After-market window film could cause seal failure

After-market window film could cause seal failure

"My front windows face southwest. I have no shade trees in the front yard, so I'm expecting my front rooms to get hot this summer. I plan to replace the windows but am getting conflicting advice. Should I get low-e (low-emissivity) glass and rely on it to block infrared heat waves, or get clear glass and have an infrared-reflective film applied? Which will give me the best results?" — Angie's List member Roger Linville

"The best bet the glass industry has come up with is LoE-366," according to Grant Neiss, president of  highly rated Signature Window Replacement in Seattle.

"It's a product with three layers of silver injected into glass to work as a heat reflective coating, controlling solar heat gain and protecting against radiant heat." Although the product comes tinted darker than clear glass, it blends in enough for residential use.

After-market window film, on the other hand, may possibly trigger window seal failure on insulated units, Neiss says, because it causes the air inside the panes of glass to contract and expand more than it would usually.

With Linville's wall facing southwest, sunlight will always be a problem. However, Neiss says, if he opts to install LoE3 windows and plants tall trees outside, it should help reflect the heat.

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"Window replacement fan"


It looks like your getting a lot of advice still in all directions. Chances are you are just going to have to try either the try the low-e glass or the film, and decide for yourself which one you prefer. That's what I would do in your situation with two good options. Jeremy Dobbins also has a good suggestion that no matter what you decide to do make sure you are getting expert help doing it.

window tinting


Low-E glass is no where close to being as effective as window films. Thousands upon thousands of homes and buildings have window film installed on to already existing Low-E dual pane windows. They do this because after being sold by the window company on all the amazing benefits Low-E dual pane windows provide after a year or two they realize the poor performance. Low-E dual pane windows excel at two things, reducing exterior sound and keeping the heat in. Window film has primarily been designed to reduce hear, fading and glare but now high performance Low-E window films are being released that far out preform Low-E dual pane windows in performance and costs.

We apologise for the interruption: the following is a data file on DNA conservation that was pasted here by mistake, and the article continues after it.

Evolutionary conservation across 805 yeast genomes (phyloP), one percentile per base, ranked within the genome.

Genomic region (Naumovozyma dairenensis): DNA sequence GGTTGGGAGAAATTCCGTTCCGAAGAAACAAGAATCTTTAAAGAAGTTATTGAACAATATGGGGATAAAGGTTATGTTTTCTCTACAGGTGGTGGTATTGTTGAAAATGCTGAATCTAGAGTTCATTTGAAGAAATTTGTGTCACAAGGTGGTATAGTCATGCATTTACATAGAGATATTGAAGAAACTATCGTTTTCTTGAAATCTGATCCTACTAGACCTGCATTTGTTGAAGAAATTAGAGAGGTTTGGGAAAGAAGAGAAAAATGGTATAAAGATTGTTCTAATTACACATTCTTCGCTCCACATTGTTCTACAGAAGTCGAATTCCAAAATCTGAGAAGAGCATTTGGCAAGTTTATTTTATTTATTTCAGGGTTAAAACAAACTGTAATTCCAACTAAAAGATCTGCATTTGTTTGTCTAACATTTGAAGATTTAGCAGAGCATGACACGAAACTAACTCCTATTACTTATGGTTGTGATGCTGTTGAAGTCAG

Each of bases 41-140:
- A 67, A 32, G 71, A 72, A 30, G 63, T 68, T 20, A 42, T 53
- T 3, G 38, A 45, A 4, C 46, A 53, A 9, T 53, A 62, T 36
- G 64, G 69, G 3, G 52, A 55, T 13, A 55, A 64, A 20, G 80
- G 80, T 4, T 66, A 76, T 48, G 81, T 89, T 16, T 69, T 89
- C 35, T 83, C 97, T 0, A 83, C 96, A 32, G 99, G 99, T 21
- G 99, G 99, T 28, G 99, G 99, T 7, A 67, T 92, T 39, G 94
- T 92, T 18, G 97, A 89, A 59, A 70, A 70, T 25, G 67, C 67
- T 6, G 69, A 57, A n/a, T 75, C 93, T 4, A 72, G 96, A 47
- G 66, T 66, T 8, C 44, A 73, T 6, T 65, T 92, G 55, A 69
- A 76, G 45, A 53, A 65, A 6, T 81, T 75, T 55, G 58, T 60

Replacing your windows with new Low-E dual pane windows is a very long term investment, 10 - 15 years minimum return on investment. Not to mention the amount of energy and resources needed to manufacture the new windows (side subject).

If you want to see the future of window films check out Vista window film's new Energlogic series!

Window Replacement


I agree, the low e glass is really effective and much more reliable when it comes to window replacement than adding a covering or film after the windows have been installed.

Jeremy Dobbins


I would highly suggest staying away from any kind of window film sold at Home Depot. If your concerned about seal failures or thermal cracks that is the fast track to having a problem. Usually there is a minimal or no warranty at all and they are usually poorly manufactured. If you are serious go for a higher quality product, for a residential installation it should come with no less than a lifetime warranty on the film itself and 60 month thermal crack breakage and 36 month seal failure warranty and it should be backed by the manufacture.

John Sprung


New windows and reflective film are two very different price options, tens of thousands vs. a few hundred dollars to do the whole house. The film is a whole lot better than nothing, but nowhere near as good as new windows. It's worth doing if you need to get through another summer or more before you do the big ticket job. I used the highest rated Home Depot film in our office, it's surprising how well it works.

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